What do you do for students who are unable to participate in school because of anxiety and school refusal problems? First Children Services has a solution with our Transitions Program, an educational program for students with anxiety and school refusal.
Students who refuse to attend school because of anxiety, depression, fears, social skill problems, or family related difficulties present a considerable challenge for school personnel and parents. The longer a child remains out of school and on home instruction, the more difficult it becomes for the child to return to school.
The Transitions Program offers an intervention program for school avoiding students in elementary, middle and high school. The educational program for children with anxiety challenges consists of academic and emotional support for students who need to return to school. As students progress through the program, our professional staff will assist students, parents, and school district with a re-entry plan into school.
We are an approved Clinic and Agency with the New Jersey Department of Education for home instruction and counseling.
First Children’s Transitions Program Facts
- The Transitions Program is an educational program for children with anxiety and school refusal.
- We are a New Jersey Department of Education approved clinic and agency.
- Program hours are: Full Day-8:45 am-2:45 pm.
- The Transitions Program employs only New Jersey Department of Education certified teachers.
- Our Curriculum follows the NJ Student Learning Standards.
Counseling is provided in an individual and group setting by school social workers.
- Our counseling has an emphasis on Mindfulness to help the students cope with anxiety.
Transportation is the responsibility of the sending district or parent.
Transitions Program Locations:
South Jersey Location
1256 Marlkress Road
Cherry Hill, NJ 08003
Central Jersey Location
569 Abbington Drive
East Windsor, NJ 08520
Contact the Transitions Program:
Phone: (856) 888-1097 Ext. 315
First Children Services also offers several home instruction programs for students who are not able to attend the Transitions Program.
Transitions Program in the News!
12 ways to help kids cope with school anxiety
Published 4:27 p.m. ET Aug. 8, 2017 by Candy Grande, For the Courier-Post
The first day of school is approaching and Melissa Langford knows some families are dreading its arrival. Not because warm summer days filled with swimming and barbecues are dwindling, but because school-related anxieties begin to surface – and she can empathize.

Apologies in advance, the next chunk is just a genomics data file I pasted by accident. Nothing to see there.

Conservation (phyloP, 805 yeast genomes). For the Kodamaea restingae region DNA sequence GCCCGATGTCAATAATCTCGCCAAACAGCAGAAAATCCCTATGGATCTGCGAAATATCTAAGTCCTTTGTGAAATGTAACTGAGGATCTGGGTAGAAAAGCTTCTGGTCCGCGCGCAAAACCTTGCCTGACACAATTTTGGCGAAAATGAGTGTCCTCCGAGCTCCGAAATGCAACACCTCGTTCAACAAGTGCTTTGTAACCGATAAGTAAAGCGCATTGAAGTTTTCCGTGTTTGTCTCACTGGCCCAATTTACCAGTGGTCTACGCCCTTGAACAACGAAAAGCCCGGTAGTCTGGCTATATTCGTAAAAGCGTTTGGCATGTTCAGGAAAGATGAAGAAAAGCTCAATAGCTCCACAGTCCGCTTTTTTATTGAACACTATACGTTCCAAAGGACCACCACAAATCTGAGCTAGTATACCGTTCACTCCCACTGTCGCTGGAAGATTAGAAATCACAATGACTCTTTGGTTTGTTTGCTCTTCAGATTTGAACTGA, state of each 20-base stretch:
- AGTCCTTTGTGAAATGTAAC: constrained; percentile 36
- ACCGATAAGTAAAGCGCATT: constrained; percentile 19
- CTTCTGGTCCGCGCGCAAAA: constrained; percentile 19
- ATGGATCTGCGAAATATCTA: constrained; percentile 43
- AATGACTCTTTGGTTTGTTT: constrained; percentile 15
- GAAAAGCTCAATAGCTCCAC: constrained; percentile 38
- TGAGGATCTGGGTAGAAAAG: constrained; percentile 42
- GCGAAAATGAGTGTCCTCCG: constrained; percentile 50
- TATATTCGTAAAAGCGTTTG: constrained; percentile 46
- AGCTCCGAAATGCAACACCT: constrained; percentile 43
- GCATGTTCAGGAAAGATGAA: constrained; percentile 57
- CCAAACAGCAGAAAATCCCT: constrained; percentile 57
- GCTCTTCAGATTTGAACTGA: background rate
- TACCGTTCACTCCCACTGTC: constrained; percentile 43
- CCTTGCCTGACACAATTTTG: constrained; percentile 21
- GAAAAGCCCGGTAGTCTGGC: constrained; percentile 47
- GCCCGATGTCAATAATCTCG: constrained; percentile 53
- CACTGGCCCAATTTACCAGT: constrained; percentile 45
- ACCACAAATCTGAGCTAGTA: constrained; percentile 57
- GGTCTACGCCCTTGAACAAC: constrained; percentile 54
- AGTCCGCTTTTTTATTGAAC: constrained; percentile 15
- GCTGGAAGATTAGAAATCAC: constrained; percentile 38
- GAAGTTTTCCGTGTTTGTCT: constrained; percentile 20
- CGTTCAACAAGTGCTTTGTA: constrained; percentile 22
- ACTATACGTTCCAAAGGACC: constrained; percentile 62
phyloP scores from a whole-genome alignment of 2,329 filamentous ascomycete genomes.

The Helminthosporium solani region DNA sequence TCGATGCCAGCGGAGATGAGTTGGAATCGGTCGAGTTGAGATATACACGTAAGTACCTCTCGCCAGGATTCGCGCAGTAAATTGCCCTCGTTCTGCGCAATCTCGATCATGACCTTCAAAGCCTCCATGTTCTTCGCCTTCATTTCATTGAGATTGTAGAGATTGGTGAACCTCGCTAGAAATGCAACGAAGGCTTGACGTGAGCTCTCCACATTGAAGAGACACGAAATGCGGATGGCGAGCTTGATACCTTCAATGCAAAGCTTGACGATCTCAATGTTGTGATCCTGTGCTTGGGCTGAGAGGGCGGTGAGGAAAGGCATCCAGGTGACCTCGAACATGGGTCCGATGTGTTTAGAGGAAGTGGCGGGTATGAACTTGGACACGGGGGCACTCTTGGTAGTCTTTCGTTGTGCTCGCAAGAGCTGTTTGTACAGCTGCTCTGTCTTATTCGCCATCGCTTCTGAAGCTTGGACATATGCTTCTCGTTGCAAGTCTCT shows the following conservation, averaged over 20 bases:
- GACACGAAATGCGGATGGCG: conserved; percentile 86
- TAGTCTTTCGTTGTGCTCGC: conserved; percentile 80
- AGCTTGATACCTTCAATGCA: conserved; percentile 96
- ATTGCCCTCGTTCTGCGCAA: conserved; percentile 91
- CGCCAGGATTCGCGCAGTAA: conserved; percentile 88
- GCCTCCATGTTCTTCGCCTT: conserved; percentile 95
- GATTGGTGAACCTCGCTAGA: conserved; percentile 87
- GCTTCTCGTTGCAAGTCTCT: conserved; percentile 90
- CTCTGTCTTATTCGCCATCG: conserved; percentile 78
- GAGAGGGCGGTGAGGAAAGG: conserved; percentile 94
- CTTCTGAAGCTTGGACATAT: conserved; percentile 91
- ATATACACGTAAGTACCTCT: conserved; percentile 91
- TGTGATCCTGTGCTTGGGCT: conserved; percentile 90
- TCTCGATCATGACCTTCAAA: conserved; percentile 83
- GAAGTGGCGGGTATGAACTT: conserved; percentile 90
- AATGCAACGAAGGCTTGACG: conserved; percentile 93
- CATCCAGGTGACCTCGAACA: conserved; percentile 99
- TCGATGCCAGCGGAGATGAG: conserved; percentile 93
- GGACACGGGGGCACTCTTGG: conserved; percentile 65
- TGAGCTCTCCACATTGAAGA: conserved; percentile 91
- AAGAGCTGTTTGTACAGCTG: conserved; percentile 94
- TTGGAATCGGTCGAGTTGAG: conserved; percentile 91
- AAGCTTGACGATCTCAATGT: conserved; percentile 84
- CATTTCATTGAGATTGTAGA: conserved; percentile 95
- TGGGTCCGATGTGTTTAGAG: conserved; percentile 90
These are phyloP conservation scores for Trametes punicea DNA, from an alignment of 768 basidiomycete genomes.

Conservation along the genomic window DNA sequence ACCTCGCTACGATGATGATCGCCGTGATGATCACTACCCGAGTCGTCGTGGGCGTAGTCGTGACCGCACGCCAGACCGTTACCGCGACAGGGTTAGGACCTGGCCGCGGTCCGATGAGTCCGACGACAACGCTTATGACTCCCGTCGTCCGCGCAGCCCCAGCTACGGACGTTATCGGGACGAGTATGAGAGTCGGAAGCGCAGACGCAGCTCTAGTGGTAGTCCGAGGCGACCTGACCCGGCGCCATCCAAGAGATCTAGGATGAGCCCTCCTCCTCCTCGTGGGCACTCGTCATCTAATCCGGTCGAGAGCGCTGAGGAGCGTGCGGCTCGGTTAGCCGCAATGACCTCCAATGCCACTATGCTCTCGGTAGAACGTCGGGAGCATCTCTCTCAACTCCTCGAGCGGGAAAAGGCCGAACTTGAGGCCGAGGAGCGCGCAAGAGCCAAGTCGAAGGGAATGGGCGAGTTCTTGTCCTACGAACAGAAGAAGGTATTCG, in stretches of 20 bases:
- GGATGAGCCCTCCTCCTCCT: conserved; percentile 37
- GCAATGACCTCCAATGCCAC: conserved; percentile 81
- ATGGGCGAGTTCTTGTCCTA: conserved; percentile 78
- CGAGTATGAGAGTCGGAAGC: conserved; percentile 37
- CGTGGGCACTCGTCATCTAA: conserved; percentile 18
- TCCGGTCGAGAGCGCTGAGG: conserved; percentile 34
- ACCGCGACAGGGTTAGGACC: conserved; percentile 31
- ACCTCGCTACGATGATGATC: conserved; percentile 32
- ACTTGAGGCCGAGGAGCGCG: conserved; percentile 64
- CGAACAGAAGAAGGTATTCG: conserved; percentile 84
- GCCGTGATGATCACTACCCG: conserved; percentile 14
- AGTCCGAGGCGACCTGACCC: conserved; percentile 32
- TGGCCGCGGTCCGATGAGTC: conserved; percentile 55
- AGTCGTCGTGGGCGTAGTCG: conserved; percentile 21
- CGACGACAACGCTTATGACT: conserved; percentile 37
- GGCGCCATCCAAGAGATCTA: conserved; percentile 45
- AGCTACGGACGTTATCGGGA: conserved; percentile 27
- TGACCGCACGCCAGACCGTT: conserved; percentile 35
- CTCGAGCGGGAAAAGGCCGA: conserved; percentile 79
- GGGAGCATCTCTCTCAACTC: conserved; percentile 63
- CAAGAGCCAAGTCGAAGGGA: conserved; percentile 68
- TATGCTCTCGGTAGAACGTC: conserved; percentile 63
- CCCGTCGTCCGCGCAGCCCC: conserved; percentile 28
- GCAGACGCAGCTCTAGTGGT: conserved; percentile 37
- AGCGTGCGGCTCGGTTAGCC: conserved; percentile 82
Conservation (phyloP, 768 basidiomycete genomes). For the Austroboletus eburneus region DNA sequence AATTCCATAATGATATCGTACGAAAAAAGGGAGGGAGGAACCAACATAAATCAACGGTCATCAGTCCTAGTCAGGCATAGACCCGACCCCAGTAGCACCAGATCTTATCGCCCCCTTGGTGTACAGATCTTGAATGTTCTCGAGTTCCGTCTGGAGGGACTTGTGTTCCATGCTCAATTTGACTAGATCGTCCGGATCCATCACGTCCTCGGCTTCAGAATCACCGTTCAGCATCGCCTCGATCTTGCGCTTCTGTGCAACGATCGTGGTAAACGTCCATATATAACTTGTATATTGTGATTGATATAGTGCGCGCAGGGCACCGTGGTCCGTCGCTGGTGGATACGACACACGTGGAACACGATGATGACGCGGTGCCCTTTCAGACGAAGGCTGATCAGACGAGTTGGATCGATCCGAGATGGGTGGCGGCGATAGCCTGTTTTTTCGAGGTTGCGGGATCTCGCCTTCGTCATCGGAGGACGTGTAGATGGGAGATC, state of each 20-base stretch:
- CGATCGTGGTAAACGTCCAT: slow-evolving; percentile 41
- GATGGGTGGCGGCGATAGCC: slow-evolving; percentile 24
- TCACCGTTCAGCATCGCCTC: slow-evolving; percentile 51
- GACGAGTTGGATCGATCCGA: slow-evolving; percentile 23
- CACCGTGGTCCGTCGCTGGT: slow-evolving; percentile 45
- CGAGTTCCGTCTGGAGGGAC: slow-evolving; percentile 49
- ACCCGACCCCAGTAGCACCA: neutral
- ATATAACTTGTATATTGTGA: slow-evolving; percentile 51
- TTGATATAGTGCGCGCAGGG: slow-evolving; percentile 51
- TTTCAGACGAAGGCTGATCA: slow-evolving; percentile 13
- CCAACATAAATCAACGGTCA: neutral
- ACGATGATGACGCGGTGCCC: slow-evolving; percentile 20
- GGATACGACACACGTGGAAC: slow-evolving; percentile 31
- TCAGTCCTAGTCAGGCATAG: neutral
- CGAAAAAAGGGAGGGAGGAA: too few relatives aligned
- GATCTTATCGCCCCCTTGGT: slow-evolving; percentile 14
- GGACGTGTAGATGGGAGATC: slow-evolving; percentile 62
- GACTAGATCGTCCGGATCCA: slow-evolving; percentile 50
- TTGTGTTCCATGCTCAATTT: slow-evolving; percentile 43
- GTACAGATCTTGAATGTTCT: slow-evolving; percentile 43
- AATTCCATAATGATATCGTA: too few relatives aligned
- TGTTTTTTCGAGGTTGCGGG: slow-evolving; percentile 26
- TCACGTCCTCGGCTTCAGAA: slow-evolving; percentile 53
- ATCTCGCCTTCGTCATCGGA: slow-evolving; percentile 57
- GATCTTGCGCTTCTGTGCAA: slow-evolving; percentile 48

Langford’s son, Tim, 15, and getting ready to enter ninth grade, has been struggling with his school fears since third grade.
“It is very difficult,” says Langford, director of transitional educational services at First Children Services in Cherry Hill. “My husband and I would take Tim to elementary school kicking and screaming. It was like trying to pry a frog off the wall just to get him out of the house. And then once he got to school, he would start throwing up. I’d feel like a bad parent and I was only trying to do what was best for him.”
By Stephanie Stahl CBS Philly news reported by Stephanie Stahl
“It’s a unique kind of school in New Jersey, that’s designed specifically to help students with anxiety disorders. For students with mental health issues school can be a nightmare, every day is a struggle, and it causes an alarming amount of absenteeism” reports Stephanie Stahl of CBS Philly news. Stephanie spent the day visiting Transitions Program former student, Simon Michel, and his family and then First Children’s Transitions Program where she got to know our program for students for with anxiety challenges and school refusal. After meeting with our staff and students, Stephanie was able to create a brief news piece that told the story of a small school in Cherry Hill that has transformed the lives of many local students who suffer from anxiety that prevented them from attending their public schools. Please take a moment to view our story as told by Stephanie Stahl, Channel 3 CBS new reporter.
Education alchemy: Turning school from feared to favorite place
Updated: APRIL 24, 2016 — 11:59 PM EDT by Rita Giordano, Staff Writer, Philadelphia Inquirer
With her friendly smile, firm handshake, and stylishly oversize glasses, it’s hard to imagine Eva Haydu, 17, not fitting in, let alone feeling unbearably sad.
Yet not long ago, that was so. She didn’t want to go to school. She gave up running track; she was too stressed, too easily tired. She was taken to a hospital because she felt like hurting herself.
Some people at Gateway Regional High School “didn’t understand how it feels to have anxiety,” the junior said. “I was depressed.”
But then the Westville girl learned about Transitions Academy, a small program in Cherry Hill that works with young people such as Haydu. Finally her problem was given a name: